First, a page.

Kniess’ love of music is passed on to vocal students

Brett Kniess, the MHS vocal music teacher, has been with the district since 2011. He’s taught music for 18 years, working with middle school, high school and college-age students. Here, the high school choir works on selections for the upcoming Dessert Concert, with Kniess leading the actions. (Photo by Kim Brooks)
Panther Professionals
Kim Brooks
Express Editor

     Panther Professionals is a weekly series highlighting educators, administrators, staff and aides who are dedicated to the future of the Monticello Community School District.

     Pursuing a career in education was an easy choice for Monticello High School Vocal Music teacher Brett Kniess.

     “I was involved in music myself when I was in high school,” he said.

     This is Kniess’ 18th year in education; he’s been with MHS since 2011.

     “I’ve always taught high school,” he said, “and some middle school.”

     He said teaching music is an easy task for him; not seeing it as work so much as a hobby.

     Kniess received his bachelor’s degree from the University of Wisconsin-Platteville, majoring in music education.

     In his career, he’s taught in Wisconsin, North Cedar Schools in Iowa, and Western Illinois University. His tenure at Western Illinois was with the college’s vocal jazz department.

     Kniess moved to Iowa after meeting his wife who is also a music teacher for the Western Dubuque School District, working with middle school students.

     Aside from presenting concerts and competing in vocal contests, Kniess said his class at MHS is very much performance-based. The students perform once every quarter.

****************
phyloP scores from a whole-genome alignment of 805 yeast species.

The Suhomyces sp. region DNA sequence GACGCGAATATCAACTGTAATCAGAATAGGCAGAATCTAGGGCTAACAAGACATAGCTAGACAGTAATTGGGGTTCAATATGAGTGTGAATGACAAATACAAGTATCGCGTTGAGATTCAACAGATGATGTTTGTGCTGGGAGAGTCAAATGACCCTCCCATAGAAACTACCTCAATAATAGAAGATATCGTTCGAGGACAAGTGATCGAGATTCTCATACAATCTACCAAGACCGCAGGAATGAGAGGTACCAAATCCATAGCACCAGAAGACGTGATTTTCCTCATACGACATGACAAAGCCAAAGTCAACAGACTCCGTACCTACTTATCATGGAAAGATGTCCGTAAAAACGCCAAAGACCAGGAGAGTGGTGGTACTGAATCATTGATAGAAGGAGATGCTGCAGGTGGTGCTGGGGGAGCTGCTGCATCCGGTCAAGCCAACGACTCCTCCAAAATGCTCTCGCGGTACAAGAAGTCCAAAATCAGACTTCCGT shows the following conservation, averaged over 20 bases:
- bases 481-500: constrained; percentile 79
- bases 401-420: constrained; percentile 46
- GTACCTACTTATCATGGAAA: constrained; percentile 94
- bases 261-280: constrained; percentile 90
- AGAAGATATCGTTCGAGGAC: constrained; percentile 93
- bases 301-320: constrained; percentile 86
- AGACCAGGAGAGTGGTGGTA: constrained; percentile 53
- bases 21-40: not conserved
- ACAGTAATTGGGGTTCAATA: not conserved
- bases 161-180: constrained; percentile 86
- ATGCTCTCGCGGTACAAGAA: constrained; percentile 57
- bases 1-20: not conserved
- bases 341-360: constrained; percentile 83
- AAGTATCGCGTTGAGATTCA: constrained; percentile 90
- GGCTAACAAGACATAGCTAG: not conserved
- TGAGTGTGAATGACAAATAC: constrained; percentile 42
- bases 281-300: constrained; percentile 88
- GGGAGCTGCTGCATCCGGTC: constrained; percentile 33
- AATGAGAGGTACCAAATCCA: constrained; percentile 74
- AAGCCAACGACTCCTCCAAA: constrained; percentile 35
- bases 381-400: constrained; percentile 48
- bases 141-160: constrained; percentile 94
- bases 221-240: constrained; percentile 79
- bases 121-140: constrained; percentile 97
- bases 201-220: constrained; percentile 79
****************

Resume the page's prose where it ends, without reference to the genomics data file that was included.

“The class teaches the basic fundamentals for music,” he said, which includes singing, music notes, rhythm, etc. “As we progress, the music gets harder, the students’ ranges change.” He said some students gain a wider range vocally, while others, noticeably the males, see a change in the voices.

     Kniess works with about 140 students. Every school year, he hopes to gain 30-40 new students from the middle school as they enter high school.

     He said the students look forward to competing in All-State competitions or solo/ensemble contests, something he’s not too aggressive at pursuing.

     “I’m generally not a competitive person,” he said, “but the students are.” He explained the students like to do better every time, not necessarily outdoing others. “The scores are based on their own abilities,” he added.

     Having taught at other schools, Kniess said he prefers the smaller schools like Monticello. “I wouldn’t want to get any bigger,” he said.

     Aside from teaching at MHS, Kniess also teaches a music appreciation class three days a week at Kirkwood’s Jones Regional Education Center. This is a class he just started teaching this school year.

     “It’s been nice,” he said. “It’s something different for me, and a learning experience.”

     He said he’s been able to balance his time well between JREC and his MHS students. “I want to make sure the kids at the high school have their time,” he said, first and foremost.

     Kniess said the teaching opportunity has also been beneficial for him.

     Outside of the classroom, Kniess and the other vocal and band teacher collaborate together to coordinate concerts.

     “We’re a small team and we work together to make sure the kids are learning what they should be,” he said.

     He meets with the high school choir kids once every six days for private voice lessons, too.

     “We work on assessments outside of the group class,” he said.

     Teaching vocal music, Kniess said he’s proud to offer students something else to do outside of the required, general subjects.

     “It’s nice when I hear from my former students who have found ways to incorporate music in their lives,” he said.

     Kniess praised the MCSD for having a strong tradition of musical talent, as well as parents who support the arts.

     “In some communities, you don’t have that,” he said.

     Kniess and his wife live near Farley with their 2-year-old and 6-year-old daughters. He said they stay busy with their young kids, and do enjoy being outside.



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